Sure, some fancy restaurants may be touting the latest and greatest gastronomical dishes, featuring artisan cuts or specialty protein foods. But don’t forget that there are some tried-and-true, protein-packed options to fit any budget or preference. For those of us who don’t own all the kitchen gadgets or are not Iron Chefs in training, protein foods don’t have to be time-consuming or tedious to prepare. Think about options like canned tuna, yogurt, soy milk, and beans. All of these can be eaten on their own or combined with other foods to make a great dish. When it comes to meat like chicken, turkey, or beef, you can always freeze it if you don’t end up using all of it or make a large batch of your favorite recipe that will be your go-to meal for the week. When you look at many of the protein foods by cost per serving, there are plenty of affordable choices that can be prepared without too much time or fuss.
4. Specific amino acids can enhance fitness results.
Lean muscle is the Holy Grail for many of us because it helps our body burn calories continuously, which can be a great asset for weight management and weight loss. Turns out, protein can help you achieve this goal. In order to synthesize muscle, protein synthesis must be greater than protein breakdown. Adequate protein intake alone can increase muscle protein synthesis (MPS), a fancy phrase that means building muscle. However, the combination of protein ingestion plus resistance training is the best way to improve muscle protein synthesis (MPS).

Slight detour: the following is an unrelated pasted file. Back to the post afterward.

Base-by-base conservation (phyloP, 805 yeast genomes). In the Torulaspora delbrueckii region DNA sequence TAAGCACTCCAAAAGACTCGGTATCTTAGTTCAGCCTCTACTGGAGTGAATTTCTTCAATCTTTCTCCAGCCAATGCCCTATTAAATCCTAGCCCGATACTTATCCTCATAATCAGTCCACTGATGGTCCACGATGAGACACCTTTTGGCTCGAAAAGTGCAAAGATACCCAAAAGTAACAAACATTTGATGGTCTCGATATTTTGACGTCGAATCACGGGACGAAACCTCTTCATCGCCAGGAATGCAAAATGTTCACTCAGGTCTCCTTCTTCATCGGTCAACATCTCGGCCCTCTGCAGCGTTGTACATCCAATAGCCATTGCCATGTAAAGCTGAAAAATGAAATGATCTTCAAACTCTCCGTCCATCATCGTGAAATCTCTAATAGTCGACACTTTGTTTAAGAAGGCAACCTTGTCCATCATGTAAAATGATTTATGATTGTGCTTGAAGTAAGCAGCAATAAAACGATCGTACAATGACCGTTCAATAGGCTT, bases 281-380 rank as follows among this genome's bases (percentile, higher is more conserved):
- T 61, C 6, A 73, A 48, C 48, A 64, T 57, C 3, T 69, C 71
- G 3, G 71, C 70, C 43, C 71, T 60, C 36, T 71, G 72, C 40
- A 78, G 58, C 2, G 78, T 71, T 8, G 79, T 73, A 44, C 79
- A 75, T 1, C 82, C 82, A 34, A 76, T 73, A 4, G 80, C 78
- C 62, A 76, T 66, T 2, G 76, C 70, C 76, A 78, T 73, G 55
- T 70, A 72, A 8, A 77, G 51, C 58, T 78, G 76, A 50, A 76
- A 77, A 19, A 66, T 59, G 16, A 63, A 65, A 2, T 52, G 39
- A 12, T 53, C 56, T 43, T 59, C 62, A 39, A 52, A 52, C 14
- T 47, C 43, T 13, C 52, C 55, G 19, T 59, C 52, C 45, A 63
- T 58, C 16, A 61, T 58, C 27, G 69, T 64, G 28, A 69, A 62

If you are striving to stimulate MPS, quantity and amino acid type matters. Research indicates that branched chain amino acids, specifically leucine, are the key amino acid that stimulates MPS. Aim to eat 8-10 grams from branched chain amino acid sources (valine, isoleucine, and leucine) to stimulate MPS. A meal example that would deliver 30 grams protein with a minimum of 2.5 grams leucine is a tuna sandwich with 3 oz. of tuna, lettuce, tomato on two slices whole grain bread, plus an 8-ounce glass of skim milk. Some additional sources of protein that are rich in leucine include lean meat, low-fat dairy, nuts and seeds, whole grains, and soybeans.
5. Watch the clock: protein timing is important.
As for timing, most of us consume the majority of protein at dinner, according to NHANES data. But if we are trying to boost MPS and build lean muscle, then we need to spread out our protein intake throughout the day. Need more convincing? A 2014 study reported that MPS was 25% higher when protein was evenly distributed throughout the day when compared to the traditional high-protein evening meal.
To encourage MPS and ensure the body has enough protein to fuel itself during the day, aim to evenly distribute protein throughout the day. If your activity level warrants consuming 120 grams of protein per day, try to consume 30 grams of protein at each meal and divide the remainder into a few snacks. Also, if you are working out, try to sneak in a protein snack right after you work out to help your body repair and activate MPS.
From foodies to fitness junkies and everyone in between, protein is stepping out of the shadows and emerging as your next meal’s main attraction. Let’s retire the old myths and misperceptions regarding this nutrient and make a permanent spot on our plate for protein.